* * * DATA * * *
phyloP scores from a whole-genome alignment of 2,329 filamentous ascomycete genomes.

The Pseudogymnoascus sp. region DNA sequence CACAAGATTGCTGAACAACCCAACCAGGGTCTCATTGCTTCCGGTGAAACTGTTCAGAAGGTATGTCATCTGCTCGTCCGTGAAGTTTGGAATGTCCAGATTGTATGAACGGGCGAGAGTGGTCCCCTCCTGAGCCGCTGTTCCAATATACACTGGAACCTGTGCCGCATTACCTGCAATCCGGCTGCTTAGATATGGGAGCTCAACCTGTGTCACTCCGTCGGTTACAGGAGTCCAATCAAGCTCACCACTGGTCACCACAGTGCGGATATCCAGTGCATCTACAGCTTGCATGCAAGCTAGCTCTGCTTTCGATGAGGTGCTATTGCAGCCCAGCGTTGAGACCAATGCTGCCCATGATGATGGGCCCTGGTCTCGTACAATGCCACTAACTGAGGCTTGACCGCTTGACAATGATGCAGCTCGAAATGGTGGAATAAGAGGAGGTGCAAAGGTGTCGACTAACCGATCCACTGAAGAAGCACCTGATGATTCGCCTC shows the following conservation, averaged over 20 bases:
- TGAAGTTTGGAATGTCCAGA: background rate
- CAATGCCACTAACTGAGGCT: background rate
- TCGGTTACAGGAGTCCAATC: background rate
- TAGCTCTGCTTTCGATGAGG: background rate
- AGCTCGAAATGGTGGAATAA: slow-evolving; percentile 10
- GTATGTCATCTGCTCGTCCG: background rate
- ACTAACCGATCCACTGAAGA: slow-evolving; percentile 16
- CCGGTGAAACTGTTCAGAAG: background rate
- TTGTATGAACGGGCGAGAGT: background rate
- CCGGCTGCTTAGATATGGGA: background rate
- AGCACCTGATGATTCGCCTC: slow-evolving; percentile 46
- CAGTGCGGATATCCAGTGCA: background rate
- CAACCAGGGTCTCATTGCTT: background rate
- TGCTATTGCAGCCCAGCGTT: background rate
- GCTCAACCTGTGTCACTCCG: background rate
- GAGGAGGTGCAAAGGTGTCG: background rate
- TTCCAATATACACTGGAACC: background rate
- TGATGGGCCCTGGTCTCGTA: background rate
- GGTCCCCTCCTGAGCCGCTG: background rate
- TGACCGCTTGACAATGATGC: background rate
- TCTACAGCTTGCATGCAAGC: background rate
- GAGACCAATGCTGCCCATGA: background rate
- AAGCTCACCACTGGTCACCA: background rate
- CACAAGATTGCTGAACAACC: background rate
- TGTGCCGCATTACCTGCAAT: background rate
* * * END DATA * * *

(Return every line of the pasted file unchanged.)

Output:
phyloP scores from a whole-genome alignment of 2,329 filamentous ascomycete genomes.

The Pseudogymnoascus sp. region DNA sequence CACAAGATTGCTGAACAACCCAACCAGGGTCTCATTGCTTCCGGTGAAACTGTTCAGAAGGTATGTCATCTGCTCGTCCGTGAAGTTTGGAATGTCCAGATTGTATGAACGGGCGAGAGTGGTCCCCTCCTGAGCCGCTGTTCCAATATACACTGGAACCTGTGCCGCATTACCTGCAATCCGGCTGCTTAGATATGGGAGCTCAACCTGTGTCACTCCGTCGGTTACAGGAGTCCAATCAAGCTCACCACTGGTCACCACAGTGCGGATATCCAGTGCATCTACAGCTTGCATGCAAGCTAGCTCTGCTTTCGATGAGGTGCTATTGCAGCCCAGCGTTGAGACCAATGCTGCCCATGATGATGGGCCCTGGTCTCGTACAATGCCACTAACTGAGGCTTGACCGCTTGACAATGATGCAGCTCGAAATGGTGGAATAAGAGGAGGTGCAAAGGTGTCGACTAACCGATCCACTGAAGAAGCACCTGATGATTCGCCTC shows the following conservation, averaged over 20 bases:
- TGAAGTTTGGAATGTCCAGA: background rate
- CAATGCCACTAACTGAGGCT: background rate
- TCGGTTACAGGAGTCCAATC: background rate
- TAGCTCTGCTTTCGATGAGG: background rate
- AGCTCGAAATGGTGGAATAA: slow-evolving; percentile 10
- GTATGTCATCTGCTCGTCCG: background rate
- ACTAACCGATCCACTGAAGA: slow-evolving; percentile 16
- CCGGTGAAACTGTTCAGAAG: background rate
- TTGTATGAACGGGCGAGAGT: background rate
- CCGGCTGCTTAGATATGGGA: background rate
- AGCACCTGATGATTCGCCTC: slow-evolving; percentile 46
- CAGTGCGGATATCCAGTGCA: background rate
- CAACCAGGGTCTCATTGCTT: background rate
- TGCTATTGCAGCCCAGCGTT: background rate
- GCTCAACCTGTGTCACTCCG: background rate
- GAGGAGGTGCAAAGGTGTCG: background rate
- TTCCAATATACACTGGAACC: background rate
- TGATGGGCCCTGGTCTCGTA: background rate
- GGTCCCCTCCTGAGCCGCTG: background rate
- TGACCGCTTGACAATGATGC: background rate
- TCTACAGCTTGCATGCAAGC: background rate
- GAGACCAATGCTGCCCATGA: background rate
- AAGCTCACCACTGGTCACCA: background rate
- CACAAGATTGCTGAACAACC: background rate
- TGTGCCGCATTACCTGCAAT: background rate